Art Seen: September 13

In this week's Art Seen, James Dignan looks at exhibitions from Barry Cleavin, The Artist's Room, and Blue Oyster Art Project Space.


Resource Ill-Management, by Barry Cleavin
Resource Ill-Management, by Barry Cleavin
''Homo Fabulae'', Barry Cleavin (Brett McDowell Gallery)

Barry Cleavin's latest exhibition at Brett McDowell Gallery displays a further side to the work of the playful punning print-maker. Alongside the artist's well-known lithographs and a large array of digital prints, Cleavin has presented a display of fine woodcut prints.

The woodcuts, many of which are replicated among the digital pieces, show the stark intensity of Cleavin's designs. This powerful nature can easily be overlooked in the artist's more colourful digital work or detailed lithographs and etchings.

Stripped down to a bare black-and-white, and with the bold heavy strokes which are characteristic of the woodcut, we can focus more on the dynamism and flow of images such as Damnation and Hell Fire and The Last Horseman of the Apocalypse.

While the titles might suggest doom-laden images, the works are glorious in their often tongue-in-cheek maleficence, even as they draw inspiration from the perceived crumbling of our civilisation. Cleavin believes strongly in the art of the print-maker as a sometimes cynical reporter on the world, following in the tradition of artists from Piranesi to Dore, and influenced by his European and Japanese forebears. The works are powerful and very enjoyable, despite their portentousness.


Release, by Tyler Kennedy Stent and Jon Thom
Release, by Tyler Kennedy Stent and Jon Thom
''Sleepless'', Tyler Kennedy Stent and Jon Thom (The Artist's Room)

The Artist's Room is hosting ''Sleepless'', an intriguing collaborative exhibition by two Dunedin artists well-known for their street art, Tyler Kennedy Stent and Jon Thom. Each has presented a handful of individual works, but more significantly there are also several pieces in which the two artists have combined their skills.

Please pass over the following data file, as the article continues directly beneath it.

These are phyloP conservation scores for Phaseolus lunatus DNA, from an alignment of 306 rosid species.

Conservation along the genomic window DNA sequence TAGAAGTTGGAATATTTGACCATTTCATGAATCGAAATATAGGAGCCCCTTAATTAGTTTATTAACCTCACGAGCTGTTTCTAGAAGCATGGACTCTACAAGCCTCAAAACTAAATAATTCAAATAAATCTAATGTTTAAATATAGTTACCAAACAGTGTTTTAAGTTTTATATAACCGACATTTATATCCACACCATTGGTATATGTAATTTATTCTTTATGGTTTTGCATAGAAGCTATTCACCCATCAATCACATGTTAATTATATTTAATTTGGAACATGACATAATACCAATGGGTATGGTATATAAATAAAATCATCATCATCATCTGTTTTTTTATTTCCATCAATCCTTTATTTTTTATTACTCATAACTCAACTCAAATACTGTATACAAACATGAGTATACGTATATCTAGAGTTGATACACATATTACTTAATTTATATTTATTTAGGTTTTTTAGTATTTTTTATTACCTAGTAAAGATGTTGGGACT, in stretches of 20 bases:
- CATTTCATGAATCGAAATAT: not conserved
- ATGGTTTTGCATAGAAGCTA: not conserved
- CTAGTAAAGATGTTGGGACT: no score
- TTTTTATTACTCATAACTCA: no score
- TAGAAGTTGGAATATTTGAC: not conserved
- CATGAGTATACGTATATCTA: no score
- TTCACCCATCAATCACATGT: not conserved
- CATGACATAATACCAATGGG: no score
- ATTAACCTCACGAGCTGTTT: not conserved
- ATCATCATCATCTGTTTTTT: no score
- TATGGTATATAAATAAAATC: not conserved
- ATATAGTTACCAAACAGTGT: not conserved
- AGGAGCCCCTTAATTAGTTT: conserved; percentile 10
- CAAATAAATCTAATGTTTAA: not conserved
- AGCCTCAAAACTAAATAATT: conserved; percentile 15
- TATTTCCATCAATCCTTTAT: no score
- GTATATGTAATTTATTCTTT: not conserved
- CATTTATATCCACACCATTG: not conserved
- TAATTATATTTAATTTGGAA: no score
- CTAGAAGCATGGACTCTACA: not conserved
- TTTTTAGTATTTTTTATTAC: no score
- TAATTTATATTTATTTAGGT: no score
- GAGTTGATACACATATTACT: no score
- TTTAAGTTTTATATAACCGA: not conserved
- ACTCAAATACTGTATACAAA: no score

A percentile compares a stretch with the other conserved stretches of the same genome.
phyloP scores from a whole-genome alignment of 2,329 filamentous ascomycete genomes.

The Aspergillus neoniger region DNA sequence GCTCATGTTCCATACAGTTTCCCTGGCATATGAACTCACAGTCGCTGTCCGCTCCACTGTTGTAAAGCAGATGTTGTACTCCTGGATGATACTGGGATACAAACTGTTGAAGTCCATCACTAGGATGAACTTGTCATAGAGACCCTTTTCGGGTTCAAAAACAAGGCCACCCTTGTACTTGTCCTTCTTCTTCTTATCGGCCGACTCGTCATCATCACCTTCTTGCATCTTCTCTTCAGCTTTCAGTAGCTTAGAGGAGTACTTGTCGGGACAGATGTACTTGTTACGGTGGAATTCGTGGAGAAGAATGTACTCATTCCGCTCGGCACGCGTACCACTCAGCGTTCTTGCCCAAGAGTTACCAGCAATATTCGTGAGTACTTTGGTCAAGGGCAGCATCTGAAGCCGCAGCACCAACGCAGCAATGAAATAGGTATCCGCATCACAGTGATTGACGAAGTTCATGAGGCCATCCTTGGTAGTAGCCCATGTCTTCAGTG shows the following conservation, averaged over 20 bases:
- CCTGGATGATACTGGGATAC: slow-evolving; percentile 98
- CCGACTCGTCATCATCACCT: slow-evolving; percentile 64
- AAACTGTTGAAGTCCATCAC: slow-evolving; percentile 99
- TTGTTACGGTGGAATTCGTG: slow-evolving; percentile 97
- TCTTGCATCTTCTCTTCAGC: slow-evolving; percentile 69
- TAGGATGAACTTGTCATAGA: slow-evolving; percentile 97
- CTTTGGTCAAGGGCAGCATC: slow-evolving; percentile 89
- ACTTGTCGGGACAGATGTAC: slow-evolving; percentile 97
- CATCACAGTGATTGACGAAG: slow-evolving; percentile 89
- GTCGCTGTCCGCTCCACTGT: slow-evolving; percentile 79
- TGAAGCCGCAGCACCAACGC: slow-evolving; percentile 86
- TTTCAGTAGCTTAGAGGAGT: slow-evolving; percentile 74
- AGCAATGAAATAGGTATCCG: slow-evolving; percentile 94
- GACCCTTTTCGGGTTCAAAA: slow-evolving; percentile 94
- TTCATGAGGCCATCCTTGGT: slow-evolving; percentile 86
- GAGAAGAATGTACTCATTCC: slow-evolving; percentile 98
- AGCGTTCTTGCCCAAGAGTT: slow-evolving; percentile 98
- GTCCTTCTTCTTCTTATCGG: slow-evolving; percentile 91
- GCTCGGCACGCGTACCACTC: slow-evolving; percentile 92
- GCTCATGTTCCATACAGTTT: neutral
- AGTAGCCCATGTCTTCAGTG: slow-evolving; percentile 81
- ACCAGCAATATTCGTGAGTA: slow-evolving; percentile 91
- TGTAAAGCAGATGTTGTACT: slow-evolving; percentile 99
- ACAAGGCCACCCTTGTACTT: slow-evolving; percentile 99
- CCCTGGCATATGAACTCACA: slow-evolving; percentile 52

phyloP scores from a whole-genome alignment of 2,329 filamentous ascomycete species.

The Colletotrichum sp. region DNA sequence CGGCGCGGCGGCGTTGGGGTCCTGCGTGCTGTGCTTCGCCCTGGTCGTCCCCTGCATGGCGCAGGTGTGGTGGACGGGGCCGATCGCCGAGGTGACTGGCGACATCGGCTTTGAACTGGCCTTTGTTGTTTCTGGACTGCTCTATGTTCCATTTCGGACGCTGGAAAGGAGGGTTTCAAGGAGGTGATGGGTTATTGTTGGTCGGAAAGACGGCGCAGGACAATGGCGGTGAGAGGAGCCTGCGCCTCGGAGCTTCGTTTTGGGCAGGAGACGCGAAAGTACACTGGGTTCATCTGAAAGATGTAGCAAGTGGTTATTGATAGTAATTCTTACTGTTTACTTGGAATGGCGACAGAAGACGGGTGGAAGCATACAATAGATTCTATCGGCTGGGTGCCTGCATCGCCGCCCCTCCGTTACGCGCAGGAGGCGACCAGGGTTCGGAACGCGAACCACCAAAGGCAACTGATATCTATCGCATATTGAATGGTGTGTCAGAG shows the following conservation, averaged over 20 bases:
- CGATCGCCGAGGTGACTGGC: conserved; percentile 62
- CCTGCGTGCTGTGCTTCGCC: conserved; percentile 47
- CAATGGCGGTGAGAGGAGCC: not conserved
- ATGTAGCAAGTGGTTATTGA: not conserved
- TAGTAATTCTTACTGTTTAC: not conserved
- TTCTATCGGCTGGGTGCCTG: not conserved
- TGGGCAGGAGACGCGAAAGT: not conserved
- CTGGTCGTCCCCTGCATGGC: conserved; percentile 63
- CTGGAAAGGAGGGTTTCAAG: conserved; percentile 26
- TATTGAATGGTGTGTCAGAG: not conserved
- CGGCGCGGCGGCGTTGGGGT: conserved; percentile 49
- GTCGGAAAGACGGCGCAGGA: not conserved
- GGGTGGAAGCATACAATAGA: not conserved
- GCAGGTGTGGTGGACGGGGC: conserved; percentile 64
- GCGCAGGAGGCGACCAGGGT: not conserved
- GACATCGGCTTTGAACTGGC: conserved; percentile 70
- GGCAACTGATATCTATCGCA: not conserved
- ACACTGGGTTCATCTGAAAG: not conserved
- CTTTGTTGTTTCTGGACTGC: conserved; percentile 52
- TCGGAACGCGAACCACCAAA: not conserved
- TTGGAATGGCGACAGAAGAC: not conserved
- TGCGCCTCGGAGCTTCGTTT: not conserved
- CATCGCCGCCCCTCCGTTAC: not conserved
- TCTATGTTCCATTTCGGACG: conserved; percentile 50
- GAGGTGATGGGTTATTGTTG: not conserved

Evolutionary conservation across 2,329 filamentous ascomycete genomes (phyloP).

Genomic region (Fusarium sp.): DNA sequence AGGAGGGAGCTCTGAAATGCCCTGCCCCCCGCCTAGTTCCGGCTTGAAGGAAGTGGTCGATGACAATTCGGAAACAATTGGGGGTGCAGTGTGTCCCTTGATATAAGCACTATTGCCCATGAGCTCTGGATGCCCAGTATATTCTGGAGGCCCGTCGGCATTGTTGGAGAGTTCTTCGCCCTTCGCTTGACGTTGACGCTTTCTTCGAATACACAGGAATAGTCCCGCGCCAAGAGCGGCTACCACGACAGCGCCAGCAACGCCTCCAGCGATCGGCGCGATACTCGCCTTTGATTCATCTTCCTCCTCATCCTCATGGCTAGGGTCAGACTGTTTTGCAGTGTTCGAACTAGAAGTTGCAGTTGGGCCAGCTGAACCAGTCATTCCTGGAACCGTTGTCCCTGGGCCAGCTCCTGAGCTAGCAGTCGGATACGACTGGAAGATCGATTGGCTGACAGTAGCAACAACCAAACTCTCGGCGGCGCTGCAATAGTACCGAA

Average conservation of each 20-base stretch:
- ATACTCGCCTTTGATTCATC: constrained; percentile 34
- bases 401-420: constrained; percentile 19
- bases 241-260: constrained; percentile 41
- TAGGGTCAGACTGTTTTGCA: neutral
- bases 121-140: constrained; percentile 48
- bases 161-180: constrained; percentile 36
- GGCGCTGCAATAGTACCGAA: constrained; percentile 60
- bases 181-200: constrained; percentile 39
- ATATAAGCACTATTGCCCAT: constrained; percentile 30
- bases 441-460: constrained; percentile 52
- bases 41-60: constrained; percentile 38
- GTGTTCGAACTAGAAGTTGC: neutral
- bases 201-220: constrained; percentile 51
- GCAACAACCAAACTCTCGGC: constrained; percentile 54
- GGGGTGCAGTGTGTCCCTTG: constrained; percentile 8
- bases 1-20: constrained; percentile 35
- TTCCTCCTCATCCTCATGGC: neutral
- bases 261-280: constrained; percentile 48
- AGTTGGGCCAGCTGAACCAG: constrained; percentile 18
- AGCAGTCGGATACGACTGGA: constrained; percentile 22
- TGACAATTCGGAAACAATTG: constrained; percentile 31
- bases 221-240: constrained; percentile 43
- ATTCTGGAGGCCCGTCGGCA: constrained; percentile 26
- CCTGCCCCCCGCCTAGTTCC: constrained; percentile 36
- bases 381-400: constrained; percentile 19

While Stent and Thom are both primarily realistic portraitists, there are significant differences between their styles. Stent uses an impressionistic approach in which the use of areas of often surprising colour imbues the works with life and a strong three-dimensionality.

In contrast, Thom produces a more studied, realistic effect, in which the essence of individuals and their emotions is strikingly captured in monochrome sweeps of charcoal and graphite. In one work, The Traveller, they are joined by a third artist, Matt Smith, who enhances the art with an intricate kaleidoscopic tracery of buildings.

While Stent's individual works are fine, as are Thom's photographic still-life studies, it is the collaborative pieces which stand out. In images such as Molly and One, and particularly the gorgeous Release, the combined talents reach a fine symbiosis. Somehow, the two opposing styles manage to enhance each other, producing hauntingly effective and memorable pictures.


Untitled (detail), by Caitlin Clarke
Untitled (detail), by Caitlin Clarke
''Wa O Mua'' (Blue Oyster Art Project Space)

Blue Oyster is showing an interesting exhibition commemorating the 125th anniversary of women's suffrage. In it, five artists examine the historic roles of women and how those roles have changed. Each artist has chosen a different approach to explore this ''herstory''.

Erin Broughton's text-based Piece of Cake explores women's search for equality and recognition in light of such traditions as ''ladies, a plate'', and the difficulty of seemingly simple situations when faced with a glass ceiling. The latter concept is continued in an attractive traditional taniko hanging by Metiria Turei, which assesses the glacially slow increase in the number of women elected to high office.

The gallery's main room contains a series of photographs by Nadai Wilson. In these, personal memorabilia and heirlooms are presented as intriguing clues to history, concentrating largely on women working in traditionally masculine occupations. These photographs surround two deeply personal works by Caitlin Clarke exploring family history and matrilineal whakapapa.

The exhibition is completed with a video by Nina Oberg Humphries, in which the part-Cook Island artist is shown in the traditionally female role of washing business shirts - a symbol of Western male prestige - in a traditionally male-only kava bowl. The video, while provocative, perfectly hits its target.

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